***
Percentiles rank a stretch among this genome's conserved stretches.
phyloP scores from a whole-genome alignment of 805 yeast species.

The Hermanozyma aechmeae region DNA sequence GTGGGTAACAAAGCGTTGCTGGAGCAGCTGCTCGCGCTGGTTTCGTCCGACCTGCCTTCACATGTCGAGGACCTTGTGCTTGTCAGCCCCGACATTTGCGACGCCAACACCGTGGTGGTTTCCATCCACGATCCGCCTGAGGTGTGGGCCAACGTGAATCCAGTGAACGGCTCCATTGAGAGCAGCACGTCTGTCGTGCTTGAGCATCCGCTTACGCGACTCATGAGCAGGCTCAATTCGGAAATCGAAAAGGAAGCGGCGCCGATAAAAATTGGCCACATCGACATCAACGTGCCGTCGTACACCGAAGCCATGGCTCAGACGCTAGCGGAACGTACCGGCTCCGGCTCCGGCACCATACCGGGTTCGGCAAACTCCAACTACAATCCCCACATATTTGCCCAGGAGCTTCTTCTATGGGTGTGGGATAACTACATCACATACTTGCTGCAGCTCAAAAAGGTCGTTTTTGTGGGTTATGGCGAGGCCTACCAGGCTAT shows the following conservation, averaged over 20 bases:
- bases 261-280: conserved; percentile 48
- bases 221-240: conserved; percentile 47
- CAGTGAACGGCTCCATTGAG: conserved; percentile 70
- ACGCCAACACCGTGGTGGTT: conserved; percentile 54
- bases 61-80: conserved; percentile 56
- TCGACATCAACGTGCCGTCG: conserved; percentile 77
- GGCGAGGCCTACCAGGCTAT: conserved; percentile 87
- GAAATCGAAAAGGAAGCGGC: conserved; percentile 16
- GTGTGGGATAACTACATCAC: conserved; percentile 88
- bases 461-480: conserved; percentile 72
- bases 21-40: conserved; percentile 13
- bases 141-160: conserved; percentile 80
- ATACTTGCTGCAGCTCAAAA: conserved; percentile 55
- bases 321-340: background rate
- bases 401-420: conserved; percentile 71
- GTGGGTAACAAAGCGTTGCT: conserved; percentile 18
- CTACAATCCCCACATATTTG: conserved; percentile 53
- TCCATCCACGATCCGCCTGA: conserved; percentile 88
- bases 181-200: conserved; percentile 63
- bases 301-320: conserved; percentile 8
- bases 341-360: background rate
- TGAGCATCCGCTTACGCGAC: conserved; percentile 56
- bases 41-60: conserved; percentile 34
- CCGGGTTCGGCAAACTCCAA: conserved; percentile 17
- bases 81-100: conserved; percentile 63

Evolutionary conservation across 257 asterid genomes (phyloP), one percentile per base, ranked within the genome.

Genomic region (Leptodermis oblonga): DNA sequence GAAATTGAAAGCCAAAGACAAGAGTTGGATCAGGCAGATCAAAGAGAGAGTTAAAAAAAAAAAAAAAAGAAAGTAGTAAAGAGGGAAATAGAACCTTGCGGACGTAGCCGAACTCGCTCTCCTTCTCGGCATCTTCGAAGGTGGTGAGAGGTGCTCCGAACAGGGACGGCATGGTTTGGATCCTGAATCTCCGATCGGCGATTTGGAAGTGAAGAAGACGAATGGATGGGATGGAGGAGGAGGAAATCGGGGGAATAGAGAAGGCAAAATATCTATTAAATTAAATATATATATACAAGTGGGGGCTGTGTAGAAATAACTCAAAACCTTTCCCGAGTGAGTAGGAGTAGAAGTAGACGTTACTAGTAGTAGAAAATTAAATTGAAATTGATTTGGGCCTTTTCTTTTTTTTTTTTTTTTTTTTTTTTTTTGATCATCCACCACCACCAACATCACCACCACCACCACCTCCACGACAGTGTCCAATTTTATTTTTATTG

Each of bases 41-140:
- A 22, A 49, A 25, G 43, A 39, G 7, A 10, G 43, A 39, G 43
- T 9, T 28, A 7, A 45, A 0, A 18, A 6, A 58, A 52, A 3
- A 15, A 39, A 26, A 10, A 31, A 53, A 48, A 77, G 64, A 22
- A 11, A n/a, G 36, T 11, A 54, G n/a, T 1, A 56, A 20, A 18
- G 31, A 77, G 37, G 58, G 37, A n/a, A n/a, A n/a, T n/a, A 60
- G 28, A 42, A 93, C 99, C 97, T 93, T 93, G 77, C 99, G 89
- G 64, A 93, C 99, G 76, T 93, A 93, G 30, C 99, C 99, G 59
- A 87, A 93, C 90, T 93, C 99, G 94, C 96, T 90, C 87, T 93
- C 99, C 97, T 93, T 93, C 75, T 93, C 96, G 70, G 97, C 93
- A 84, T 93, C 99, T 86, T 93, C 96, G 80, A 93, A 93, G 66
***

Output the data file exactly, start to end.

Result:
Percentiles rank a stretch among this genome's conserved stretches.
phyloP scores from a whole-genome alignment of 805 yeast species.

The Hermanozyma aechmeae region DNA sequence GTGGGTAACAAAGCGTTGCTGGAGCAGCTGCTCGCGCTGGTTTCGTCCGACCTGCCTTCACATGTCGAGGACCTTGTGCTTGTCAGCCCCGACATTTGCGACGCCAACACCGTGGTGGTTTCCATCCACGATCCGCCTGAGGTGTGGGCCAACGTGAATCCAGTGAACGGCTCCATTGAGAGCAGCACGTCTGTCGTGCTTGAGCATCCGCTTACGCGACTCATGAGCAGGCTCAATTCGGAAATCGAAAAGGAAGCGGCGCCGATAAAAATTGGCCACATCGACATCAACGTGCCGTCGTACACCGAAGCCATGGCTCAGACGCTAGCGGAACGTACCGGCTCCGGCTCCGGCACCATACCGGGTTCGGCAAACTCCAACTACAATCCCCACATATTTGCCCAGGAGCTTCTTCTATGGGTGTGGGATAACTACATCACATACTTGCTGCAGCTCAAAAAGGTCGTTTTTGTGGGTTATGGCGAGGCCTACCAGGCTAT shows the following conservation, averaged over 20 bases:
- bases 261-280: conserved; percentile 48
- bases 221-240: conserved; percentile 47
- CAGTGAACGGCTCCATTGAG: conserved; percentile 70
- ACGCCAACACCGTGGTGGTT: conserved; percentile 54
- bases 61-80: conserved; percentile 56
- TCGACATCAACGTGCCGTCG: conserved; percentile 77
- GGCGAGGCCTACCAGGCTAT: conserved; percentile 87
- GAAATCGAAAAGGAAGCGGC: conserved; percentile 16
- GTGTGGGATAACTACATCAC: conserved; percentile 88
- bases 461-480: conserved; percentile 72
- bases 21-40: conserved; percentile 13
- bases 141-160: conserved; percentile 80
- ATACTTGCTGCAGCTCAAAA: conserved; percentile 55
- bases 321-340: background rate
- bases 401-420: conserved; percentile 71
- GTGGGTAACAAAGCGTTGCT: conserved; percentile 18
- CTACAATCCCCACATATTTG: conserved; percentile 53
- TCCATCCACGATCCGCCTGA: conserved; percentile 88
- bases 181-200: conserved; percentile 63
- bases 301-320: conserved; percentile 8
- bases 341-360: background rate
- TGAGCATCCGCTTACGCGAC: conserved; percentile 56
- bases 41-60: conserved; percentile 34
- CCGGGTTCGGCAAACTCCAA: conserved; percentile 17
- bases 81-100: conserved; percentile 63

Evolutionary conservation across 257 asterid genomes (phyloP), one percentile per base, ranked within the genome.

Genomic region (Leptodermis oblonga): DNA sequence GAAATTGAAAGCCAAAGACAAGAGTTGGATCAGGCAGATCAAAGAGAGAGTTAAAAAAAAAAAAAAAAGAAAGTAGTAAAGAGGGAAATAGAACCTTGCGGACGTAGCCGAACTCGCTCTCCTTCTCGGCATCTTCGAAGGTGGTGAGAGGTGCTCCGAACAGGGACGGCATGGTTTGGATCCTGAATCTCCGATCGGCGATTTGGAAGTGAAGAAGACGAATGGATGGGATGGAGGAGGAGGAAATCGGGGGAATAGAGAAGGCAAAATATCTATTAAATTAAATATATATATACAAGTGGGGGCTGTGTAGAAATAACTCAAAACCTTTCCCGAGTGAGTAGGAGTAGAAGTAGACGTTACTAGTAGTAGAAAATTAAATTGAAATTGATTTGGGCCTTTTCTTTTTTTTTTTTTTTTTTTTTTTTTTTGATCATCCACCACCACCAACATCACCACCACCACCACCTCCACGACAGTGTCCAATTTTATTTTTATTG

Each of bases 41-140:
- A 22, A 49, A 25, G 43, A 39, G 7, A 10, G 43, A 39, G 43
- T 9, T 28, A 7, A 45, A 0, A 18, A 6, A 58, A 52, A 3
- A 15, A 39, A 26, A 10, A 31, A 53, A 48, A 77, G 64, A 22
- A 11, A n/a, G 36, T 11, A 54, G n/a, T 1, A 56, A 20, A 18
- G 31, A 77, G 37, G 58, G 37, A n/a, A n/a, A n/a, T n/a, A 60
- G 28, A 42, A 93, C 99, C 97, T 93, T 93, G 77, C 99, G 89
- G 64, A 93, C 99, G 76, T 93, A 93, G 30, C 99, C 99, G 59
- A 87, A 93, C 90, T 93, C 99, G 94, C 96, T 90, C 87, T 93
- C 99, C 97, T 93, T 93, C 75, T 93, C 96, G 70, G 97, C 93
- A 84, T 93, C 99, T 86, T 93, C 96, G 80, A 93, A 93, G 66